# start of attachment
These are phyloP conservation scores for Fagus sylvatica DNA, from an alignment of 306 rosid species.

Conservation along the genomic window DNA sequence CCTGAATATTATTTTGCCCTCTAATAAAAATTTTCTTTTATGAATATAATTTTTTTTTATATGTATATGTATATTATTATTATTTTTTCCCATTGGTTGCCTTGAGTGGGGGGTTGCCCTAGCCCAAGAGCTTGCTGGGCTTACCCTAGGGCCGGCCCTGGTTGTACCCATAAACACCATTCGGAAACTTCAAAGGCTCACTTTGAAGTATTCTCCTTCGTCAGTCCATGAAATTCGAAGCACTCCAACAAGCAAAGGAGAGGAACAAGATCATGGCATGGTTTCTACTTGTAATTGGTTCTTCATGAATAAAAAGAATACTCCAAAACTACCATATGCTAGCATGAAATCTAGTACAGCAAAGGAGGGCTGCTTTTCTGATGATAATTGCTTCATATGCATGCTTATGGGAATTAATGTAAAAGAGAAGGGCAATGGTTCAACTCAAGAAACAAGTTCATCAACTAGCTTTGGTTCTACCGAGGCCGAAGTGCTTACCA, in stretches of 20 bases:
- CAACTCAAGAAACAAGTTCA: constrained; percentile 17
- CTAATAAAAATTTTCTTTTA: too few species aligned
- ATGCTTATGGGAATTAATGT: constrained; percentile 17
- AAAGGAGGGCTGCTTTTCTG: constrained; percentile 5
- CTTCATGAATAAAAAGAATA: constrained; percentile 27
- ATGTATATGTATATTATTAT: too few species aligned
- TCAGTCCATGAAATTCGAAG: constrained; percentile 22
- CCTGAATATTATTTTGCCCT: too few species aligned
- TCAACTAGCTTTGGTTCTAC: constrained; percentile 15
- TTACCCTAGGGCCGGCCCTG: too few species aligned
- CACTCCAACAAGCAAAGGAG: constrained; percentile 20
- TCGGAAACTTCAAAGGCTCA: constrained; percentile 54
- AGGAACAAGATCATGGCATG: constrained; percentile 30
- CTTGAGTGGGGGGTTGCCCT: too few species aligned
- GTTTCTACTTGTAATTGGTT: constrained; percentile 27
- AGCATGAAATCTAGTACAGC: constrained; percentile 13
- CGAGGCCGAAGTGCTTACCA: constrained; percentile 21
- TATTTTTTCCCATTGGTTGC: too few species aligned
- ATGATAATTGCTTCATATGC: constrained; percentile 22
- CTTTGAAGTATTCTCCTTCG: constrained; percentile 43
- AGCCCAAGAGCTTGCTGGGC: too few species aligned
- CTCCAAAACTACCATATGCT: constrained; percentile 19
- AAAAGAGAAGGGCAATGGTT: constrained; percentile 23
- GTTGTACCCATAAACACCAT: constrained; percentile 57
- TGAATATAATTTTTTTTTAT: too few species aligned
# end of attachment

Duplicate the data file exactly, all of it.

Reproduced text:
These are phyloP conservation scores for Fagus sylvatica DNA, from an alignment of 306 rosid species.

Conservation along the genomic window DNA sequence CCTGAATATTATTTTGCCCTCTAATAAAAATTTTCTTTTATGAATATAATTTTTTTTTATATGTATATGTATATTATTATTATTTTTTCCCATTGGTTGCCTTGAGTGGGGGGTTGCCCTAGCCCAAGAGCTTGCTGGGCTTACCCTAGGGCCGGCCCTGGTTGTACCCATAAACACCATTCGGAAACTTCAAAGGCTCACTTTGAAGTATTCTCCTTCGTCAGTCCATGAAATTCGAAGCACTCCAACAAGCAAAGGAGAGGAACAAGATCATGGCATGGTTTCTACTTGTAATTGGTTCTTCATGAATAAAAAGAATACTCCAAAACTACCATATGCTAGCATGAAATCTAGTACAGCAAAGGAGGGCTGCTTTTCTGATGATAATTGCTTCATATGCATGCTTATGGGAATTAATGTAAAAGAGAAGGGCAATGGTTCAACTCAAGAAACAAGTTCATCAACTAGCTTTGGTTCTACCGAGGCCGAAGTGCTTACCA, in stretches of 20 bases:
- CAACTCAAGAAACAAGTTCA: constrained; percentile 17
- CTAATAAAAATTTTCTTTTA: too few species aligned
- ATGCTTATGGGAATTAATGT: constrained; percentile 17
- AAAGGAGGGCTGCTTTTCTG: constrained; percentile 5
- CTTCATGAATAAAAAGAATA: constrained; percentile 27
- ATGTATATGTATATTATTAT: too few species aligned
- TCAGTCCATGAAATTCGAAG: constrained; percentile 22
- CCTGAATATTATTTTGCCCT: too few species aligned
- TCAACTAGCTTTGGTTCTAC: constrained; percentile 15
- TTACCCTAGGGCCGGCCCTG: too few species aligned
- CACTCCAACAAGCAAAGGAG: constrained; percentile 20
- TCGGAAACTTCAAAGGCTCA: constrained; percentile 54
- AGGAACAAGATCATGGCATG: constrained; percentile 30
- CTTGAGTGGGGGGTTGCCCT: too few species aligned
- GTTTCTACTTGTAATTGGTT: constrained; percentile 27
- AGCATGAAATCTAGTACAGC: constrained; percentile 13
- CGAGGCCGAAGTGCTTACCA: constrained; percentile 21
- TATTTTTTCCCATTGGTTGC: too few species aligned
- ATGATAATTGCTTCATATGC: constrained; percentile 22
- CTTTGAAGTATTCTCCTTCG: constrained; percentile 43
- AGCCCAAGAGCTTGCTGGGC: too few species aligned
- CTCCAAAACTACCATATGCT: constrained; percentile 19
- AAAAGAGAAGGGCAATGGTT: constrained; percentile 23
- GTTGTACCCATAAACACCAT: constrained; percentile 57
- TGAATATAATTTTTTTTTAT: too few species aligned